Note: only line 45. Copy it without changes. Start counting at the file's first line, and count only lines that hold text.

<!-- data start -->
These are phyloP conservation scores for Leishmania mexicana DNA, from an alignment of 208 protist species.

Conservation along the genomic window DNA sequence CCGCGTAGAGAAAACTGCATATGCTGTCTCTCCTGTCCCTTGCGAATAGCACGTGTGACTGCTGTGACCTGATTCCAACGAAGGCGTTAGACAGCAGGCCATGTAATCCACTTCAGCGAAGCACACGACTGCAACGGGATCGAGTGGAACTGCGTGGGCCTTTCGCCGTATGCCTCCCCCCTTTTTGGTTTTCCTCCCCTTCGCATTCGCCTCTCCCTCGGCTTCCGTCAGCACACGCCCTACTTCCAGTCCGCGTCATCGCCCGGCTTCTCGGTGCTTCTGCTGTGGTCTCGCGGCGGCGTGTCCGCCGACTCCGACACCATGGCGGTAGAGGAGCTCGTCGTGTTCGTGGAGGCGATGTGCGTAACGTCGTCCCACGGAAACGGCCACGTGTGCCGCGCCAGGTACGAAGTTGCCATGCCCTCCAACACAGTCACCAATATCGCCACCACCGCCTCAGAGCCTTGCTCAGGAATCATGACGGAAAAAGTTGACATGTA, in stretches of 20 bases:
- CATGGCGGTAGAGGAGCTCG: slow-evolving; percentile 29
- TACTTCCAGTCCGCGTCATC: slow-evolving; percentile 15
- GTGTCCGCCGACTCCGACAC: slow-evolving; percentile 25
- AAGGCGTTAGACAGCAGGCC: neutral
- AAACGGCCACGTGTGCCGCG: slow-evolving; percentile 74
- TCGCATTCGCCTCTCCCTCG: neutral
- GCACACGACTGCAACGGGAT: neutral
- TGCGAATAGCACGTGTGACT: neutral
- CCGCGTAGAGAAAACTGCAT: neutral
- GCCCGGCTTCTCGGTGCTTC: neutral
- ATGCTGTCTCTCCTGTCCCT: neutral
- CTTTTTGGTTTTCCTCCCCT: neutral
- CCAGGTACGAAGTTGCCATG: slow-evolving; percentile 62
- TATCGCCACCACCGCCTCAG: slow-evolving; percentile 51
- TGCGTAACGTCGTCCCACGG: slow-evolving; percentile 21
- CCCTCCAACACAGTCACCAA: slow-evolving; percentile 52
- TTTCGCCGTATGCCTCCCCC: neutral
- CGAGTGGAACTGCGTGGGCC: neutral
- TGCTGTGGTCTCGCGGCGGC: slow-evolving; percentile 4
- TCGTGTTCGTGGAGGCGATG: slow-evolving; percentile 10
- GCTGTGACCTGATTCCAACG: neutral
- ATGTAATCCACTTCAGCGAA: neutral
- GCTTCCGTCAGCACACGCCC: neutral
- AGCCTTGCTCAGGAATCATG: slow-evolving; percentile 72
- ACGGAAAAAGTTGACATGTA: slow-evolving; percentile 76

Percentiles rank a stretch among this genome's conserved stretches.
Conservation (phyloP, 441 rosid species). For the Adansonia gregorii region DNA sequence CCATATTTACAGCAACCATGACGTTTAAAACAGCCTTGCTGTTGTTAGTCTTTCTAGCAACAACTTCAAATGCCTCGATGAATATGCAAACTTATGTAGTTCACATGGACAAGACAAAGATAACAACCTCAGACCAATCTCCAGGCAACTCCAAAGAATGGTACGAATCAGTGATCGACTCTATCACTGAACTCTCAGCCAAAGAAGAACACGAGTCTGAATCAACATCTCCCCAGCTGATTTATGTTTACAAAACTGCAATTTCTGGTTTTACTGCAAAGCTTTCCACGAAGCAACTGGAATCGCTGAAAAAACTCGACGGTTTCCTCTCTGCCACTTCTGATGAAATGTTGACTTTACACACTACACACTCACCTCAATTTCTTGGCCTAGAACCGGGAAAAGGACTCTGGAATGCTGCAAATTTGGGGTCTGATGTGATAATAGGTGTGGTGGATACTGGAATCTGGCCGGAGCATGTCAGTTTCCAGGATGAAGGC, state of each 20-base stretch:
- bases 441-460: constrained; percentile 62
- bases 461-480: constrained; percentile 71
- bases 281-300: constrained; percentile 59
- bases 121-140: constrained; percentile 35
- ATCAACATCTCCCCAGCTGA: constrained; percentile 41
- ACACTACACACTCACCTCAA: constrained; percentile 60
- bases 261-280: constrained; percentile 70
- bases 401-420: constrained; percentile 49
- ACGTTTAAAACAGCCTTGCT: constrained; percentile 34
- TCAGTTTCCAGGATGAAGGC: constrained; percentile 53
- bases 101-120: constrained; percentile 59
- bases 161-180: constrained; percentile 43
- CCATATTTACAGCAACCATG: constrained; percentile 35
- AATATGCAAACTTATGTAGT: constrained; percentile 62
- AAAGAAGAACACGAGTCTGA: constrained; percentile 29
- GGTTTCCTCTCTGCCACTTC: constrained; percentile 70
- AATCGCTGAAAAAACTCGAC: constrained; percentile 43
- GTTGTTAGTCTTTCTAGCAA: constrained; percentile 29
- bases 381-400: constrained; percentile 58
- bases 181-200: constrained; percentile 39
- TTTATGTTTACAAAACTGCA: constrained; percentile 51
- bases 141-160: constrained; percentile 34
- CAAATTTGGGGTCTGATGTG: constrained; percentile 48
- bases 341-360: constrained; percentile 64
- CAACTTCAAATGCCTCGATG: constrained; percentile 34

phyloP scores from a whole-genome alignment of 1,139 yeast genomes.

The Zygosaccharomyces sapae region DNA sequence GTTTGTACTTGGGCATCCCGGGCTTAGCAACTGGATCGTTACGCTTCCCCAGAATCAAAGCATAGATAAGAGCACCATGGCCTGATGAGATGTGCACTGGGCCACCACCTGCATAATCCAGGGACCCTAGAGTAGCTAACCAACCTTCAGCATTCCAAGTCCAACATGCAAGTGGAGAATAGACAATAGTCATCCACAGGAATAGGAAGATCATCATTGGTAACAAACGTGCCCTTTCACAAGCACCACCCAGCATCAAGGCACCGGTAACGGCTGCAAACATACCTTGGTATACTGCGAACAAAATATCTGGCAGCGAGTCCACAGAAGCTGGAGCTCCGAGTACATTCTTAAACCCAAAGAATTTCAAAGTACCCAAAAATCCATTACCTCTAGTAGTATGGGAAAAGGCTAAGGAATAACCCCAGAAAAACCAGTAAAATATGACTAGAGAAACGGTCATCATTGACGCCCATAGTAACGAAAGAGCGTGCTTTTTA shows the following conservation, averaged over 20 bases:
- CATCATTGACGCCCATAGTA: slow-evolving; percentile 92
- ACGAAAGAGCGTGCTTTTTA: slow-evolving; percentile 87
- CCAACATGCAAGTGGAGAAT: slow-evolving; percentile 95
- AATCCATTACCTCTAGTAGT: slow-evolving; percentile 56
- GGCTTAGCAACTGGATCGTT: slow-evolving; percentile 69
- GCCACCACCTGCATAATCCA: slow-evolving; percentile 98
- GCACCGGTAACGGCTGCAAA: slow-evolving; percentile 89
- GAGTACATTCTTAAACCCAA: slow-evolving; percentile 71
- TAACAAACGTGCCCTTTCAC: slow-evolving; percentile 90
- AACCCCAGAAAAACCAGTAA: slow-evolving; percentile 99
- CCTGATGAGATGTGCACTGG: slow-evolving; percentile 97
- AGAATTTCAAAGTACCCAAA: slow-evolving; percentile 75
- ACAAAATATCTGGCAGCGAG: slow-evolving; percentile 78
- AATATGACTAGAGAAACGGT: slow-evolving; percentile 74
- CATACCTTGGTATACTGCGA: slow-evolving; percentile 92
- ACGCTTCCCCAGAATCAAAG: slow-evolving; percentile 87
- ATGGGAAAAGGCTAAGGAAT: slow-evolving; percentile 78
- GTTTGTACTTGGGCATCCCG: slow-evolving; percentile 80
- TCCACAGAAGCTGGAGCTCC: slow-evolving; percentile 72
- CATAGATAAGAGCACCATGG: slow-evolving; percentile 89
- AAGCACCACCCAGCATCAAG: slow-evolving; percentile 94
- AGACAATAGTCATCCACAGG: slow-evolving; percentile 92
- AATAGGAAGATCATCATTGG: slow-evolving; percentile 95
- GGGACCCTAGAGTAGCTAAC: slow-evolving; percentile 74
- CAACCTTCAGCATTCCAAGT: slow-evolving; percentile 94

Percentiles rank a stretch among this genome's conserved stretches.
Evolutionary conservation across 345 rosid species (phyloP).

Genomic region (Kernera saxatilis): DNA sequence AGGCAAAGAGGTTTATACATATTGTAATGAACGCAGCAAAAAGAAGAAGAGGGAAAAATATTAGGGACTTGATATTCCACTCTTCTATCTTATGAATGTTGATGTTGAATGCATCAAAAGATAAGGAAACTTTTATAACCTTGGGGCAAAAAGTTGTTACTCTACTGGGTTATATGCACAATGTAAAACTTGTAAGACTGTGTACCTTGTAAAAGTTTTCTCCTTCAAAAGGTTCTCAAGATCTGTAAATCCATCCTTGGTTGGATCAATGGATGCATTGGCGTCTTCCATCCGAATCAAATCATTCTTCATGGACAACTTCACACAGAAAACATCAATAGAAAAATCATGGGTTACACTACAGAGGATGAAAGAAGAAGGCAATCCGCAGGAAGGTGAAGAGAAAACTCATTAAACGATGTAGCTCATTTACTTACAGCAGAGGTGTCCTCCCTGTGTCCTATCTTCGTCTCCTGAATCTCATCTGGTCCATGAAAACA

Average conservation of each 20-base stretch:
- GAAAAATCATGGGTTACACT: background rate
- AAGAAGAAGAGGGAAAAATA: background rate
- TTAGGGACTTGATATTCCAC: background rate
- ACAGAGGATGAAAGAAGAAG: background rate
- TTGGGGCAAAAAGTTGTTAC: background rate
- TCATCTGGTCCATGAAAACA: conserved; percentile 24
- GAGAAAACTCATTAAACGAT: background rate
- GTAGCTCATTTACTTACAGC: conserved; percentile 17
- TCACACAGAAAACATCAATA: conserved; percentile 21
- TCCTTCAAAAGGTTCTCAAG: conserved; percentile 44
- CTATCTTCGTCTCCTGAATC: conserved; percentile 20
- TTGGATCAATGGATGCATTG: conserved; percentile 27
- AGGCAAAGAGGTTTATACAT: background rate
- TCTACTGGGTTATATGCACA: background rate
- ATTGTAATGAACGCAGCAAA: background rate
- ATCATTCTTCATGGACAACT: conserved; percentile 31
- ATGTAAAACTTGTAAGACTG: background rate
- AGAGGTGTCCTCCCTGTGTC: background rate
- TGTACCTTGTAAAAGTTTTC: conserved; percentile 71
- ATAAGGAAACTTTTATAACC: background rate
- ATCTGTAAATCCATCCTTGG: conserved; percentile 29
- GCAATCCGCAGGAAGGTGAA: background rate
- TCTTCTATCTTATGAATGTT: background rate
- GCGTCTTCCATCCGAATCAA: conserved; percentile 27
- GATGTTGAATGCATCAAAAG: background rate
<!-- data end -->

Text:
- GGTTTCCTCTCTGCCACTTC: constrained; percentile 70